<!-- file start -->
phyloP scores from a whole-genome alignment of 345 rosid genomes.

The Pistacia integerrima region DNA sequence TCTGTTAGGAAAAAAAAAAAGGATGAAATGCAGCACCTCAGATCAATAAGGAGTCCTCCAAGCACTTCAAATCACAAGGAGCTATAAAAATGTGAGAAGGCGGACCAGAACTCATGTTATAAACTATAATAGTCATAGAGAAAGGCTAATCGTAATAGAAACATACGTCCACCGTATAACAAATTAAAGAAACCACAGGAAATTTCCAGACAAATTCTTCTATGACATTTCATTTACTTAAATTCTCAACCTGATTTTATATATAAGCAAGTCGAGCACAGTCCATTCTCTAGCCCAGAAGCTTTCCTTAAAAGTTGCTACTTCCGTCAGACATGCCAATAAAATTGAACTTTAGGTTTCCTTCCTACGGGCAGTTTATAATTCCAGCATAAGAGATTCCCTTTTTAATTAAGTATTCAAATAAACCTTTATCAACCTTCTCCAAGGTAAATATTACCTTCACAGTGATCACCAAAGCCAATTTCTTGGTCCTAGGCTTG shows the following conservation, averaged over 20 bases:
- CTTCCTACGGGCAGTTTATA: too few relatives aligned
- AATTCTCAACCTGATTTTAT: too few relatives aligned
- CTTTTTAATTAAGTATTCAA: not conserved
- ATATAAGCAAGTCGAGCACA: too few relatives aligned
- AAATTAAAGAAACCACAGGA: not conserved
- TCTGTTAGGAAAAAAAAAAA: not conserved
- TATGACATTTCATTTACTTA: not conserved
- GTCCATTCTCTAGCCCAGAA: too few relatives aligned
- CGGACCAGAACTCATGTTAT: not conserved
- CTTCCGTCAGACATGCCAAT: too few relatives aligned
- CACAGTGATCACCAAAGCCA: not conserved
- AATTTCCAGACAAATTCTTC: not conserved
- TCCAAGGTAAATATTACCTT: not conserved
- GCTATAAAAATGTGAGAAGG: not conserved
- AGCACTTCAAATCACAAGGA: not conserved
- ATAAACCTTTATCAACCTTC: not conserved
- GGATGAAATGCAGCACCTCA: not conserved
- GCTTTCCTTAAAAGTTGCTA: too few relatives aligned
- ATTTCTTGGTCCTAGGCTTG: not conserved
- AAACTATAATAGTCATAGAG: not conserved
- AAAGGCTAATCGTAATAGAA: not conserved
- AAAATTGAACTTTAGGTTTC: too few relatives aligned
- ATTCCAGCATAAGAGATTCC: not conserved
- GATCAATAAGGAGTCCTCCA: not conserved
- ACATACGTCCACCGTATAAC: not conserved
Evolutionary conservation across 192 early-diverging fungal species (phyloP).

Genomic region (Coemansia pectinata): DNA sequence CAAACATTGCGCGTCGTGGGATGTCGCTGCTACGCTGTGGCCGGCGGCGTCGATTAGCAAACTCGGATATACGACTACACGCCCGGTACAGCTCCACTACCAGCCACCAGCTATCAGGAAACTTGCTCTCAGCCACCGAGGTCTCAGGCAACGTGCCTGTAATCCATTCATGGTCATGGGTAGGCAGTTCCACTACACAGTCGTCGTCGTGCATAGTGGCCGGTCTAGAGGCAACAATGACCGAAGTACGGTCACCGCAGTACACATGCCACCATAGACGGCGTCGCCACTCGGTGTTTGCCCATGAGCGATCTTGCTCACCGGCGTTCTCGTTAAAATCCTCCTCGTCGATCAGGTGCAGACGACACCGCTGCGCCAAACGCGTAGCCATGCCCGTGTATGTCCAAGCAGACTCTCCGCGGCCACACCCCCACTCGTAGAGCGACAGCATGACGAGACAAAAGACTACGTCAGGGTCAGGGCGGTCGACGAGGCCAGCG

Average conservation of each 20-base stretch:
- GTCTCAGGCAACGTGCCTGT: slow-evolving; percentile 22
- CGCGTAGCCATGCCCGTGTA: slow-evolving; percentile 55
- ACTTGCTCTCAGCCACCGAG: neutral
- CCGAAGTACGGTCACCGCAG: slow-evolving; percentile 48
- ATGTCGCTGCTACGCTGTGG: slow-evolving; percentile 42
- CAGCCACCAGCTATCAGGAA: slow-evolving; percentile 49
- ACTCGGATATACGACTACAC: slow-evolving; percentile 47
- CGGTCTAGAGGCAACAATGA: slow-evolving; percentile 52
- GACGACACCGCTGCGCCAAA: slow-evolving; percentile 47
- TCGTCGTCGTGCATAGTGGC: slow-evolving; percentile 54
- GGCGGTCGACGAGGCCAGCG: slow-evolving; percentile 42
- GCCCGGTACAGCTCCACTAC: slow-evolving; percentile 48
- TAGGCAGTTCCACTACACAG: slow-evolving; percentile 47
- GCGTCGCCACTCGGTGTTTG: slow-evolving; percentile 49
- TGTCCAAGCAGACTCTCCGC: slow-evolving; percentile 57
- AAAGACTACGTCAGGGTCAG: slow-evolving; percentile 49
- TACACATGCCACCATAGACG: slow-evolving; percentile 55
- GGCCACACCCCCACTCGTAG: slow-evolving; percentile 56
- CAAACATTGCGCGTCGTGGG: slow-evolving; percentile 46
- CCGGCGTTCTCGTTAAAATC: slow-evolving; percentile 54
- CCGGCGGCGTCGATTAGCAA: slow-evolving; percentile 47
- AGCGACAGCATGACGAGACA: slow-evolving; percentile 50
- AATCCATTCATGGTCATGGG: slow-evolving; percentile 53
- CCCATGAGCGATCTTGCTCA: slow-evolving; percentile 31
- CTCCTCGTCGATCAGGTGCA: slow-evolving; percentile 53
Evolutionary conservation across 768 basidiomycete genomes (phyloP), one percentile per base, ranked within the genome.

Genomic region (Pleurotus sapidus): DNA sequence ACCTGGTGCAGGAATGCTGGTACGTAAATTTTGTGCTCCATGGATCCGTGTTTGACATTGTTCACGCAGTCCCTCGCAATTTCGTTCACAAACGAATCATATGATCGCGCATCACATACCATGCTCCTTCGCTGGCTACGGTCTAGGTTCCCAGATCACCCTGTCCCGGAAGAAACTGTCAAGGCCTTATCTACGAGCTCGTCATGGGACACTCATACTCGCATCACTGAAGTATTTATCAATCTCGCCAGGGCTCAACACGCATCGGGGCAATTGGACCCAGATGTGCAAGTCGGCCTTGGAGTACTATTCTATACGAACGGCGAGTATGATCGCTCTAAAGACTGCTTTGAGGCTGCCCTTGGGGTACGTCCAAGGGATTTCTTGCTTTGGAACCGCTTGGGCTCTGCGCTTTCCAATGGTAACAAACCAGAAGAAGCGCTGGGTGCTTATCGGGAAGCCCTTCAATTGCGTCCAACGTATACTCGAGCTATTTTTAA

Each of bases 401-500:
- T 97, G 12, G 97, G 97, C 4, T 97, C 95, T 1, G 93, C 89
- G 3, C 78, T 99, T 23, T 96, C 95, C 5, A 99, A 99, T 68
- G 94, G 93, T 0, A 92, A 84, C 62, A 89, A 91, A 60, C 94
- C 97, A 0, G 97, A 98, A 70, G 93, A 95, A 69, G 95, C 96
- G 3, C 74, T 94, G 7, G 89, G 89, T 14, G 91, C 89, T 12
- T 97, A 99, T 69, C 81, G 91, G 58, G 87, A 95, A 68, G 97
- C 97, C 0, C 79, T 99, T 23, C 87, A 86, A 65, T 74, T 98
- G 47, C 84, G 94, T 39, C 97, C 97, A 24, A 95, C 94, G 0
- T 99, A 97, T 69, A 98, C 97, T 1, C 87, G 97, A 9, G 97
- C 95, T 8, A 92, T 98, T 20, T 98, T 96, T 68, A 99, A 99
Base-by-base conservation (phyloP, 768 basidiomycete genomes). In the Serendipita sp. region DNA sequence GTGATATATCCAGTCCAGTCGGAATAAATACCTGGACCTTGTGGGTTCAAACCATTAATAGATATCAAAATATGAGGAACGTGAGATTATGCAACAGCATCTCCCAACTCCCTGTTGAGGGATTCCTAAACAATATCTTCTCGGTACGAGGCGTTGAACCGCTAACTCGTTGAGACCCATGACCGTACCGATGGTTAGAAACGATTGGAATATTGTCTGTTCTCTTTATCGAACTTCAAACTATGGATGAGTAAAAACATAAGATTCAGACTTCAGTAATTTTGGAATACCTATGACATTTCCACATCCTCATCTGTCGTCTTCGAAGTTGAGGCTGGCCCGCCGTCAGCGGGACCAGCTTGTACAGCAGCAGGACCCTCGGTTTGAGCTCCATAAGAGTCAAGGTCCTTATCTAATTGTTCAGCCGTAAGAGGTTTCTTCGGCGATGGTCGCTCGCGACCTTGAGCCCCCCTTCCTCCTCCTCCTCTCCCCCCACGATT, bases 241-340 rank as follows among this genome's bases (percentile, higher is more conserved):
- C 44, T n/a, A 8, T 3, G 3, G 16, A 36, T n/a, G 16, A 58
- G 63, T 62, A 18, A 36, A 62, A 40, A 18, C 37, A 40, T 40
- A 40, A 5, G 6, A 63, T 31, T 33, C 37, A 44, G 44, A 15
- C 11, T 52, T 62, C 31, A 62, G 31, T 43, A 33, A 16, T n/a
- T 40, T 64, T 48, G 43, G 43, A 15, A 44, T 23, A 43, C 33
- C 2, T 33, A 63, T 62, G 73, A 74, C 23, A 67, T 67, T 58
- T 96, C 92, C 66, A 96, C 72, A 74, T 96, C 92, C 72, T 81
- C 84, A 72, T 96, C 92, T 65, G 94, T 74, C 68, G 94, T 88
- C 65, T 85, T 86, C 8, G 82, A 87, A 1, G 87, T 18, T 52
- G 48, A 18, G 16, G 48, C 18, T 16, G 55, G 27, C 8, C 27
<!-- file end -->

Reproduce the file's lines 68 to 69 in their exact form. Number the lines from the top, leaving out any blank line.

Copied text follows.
- C 95, T 8, A 92, T 98, T 20, T 98, T 96, T 68, A 99, A 99
Base-by-base conservation (phyloP, 768 basidiomycete genomes). In the Serendipita sp. region DNA sequence GTGATATATCCAGTCCAGTCGGAATAAATACCTGGACCTTGTGGGTTCAAACCATTAATAGATATCAAAATATGAGGAACGTGAGATTATGCAACAGCATCTCCCAACTCCCTGTTGAGGGATTCCTAAACAATATCTTCTCGGTACGAGGCGTTGAACCGCTAACTCGTTGAGACCCATGACCGTACCGATGGTTAGAAACGATTGGAATATTGTCTGTTCTCTTTATCGAACTTCAAACTATGGATGAGTAAAAACATAAGATTCAGACTTCAGTAATTTTGGAATACCTATGACATTTCCACATCCTCATCTGTCGTCTTCGAAGTTGAGGCTGGCCCGCCGTCAGCGGGACCAGCTTGTACAGCAGCAGGACCCTCGGTTTGAGCTCCATAAGAGTCAAGGTCCTTATCTAATTGTTCAGCCGTAAGAGGTTTCTTCGGCGATGGTCGCTCGCGACCTTGAGCCCCCCTTCCTCCTCCTCCTCTCCCCCCACGATT, bases 241-340 rank as follows among this genome's bases (percentile, higher is more conserved):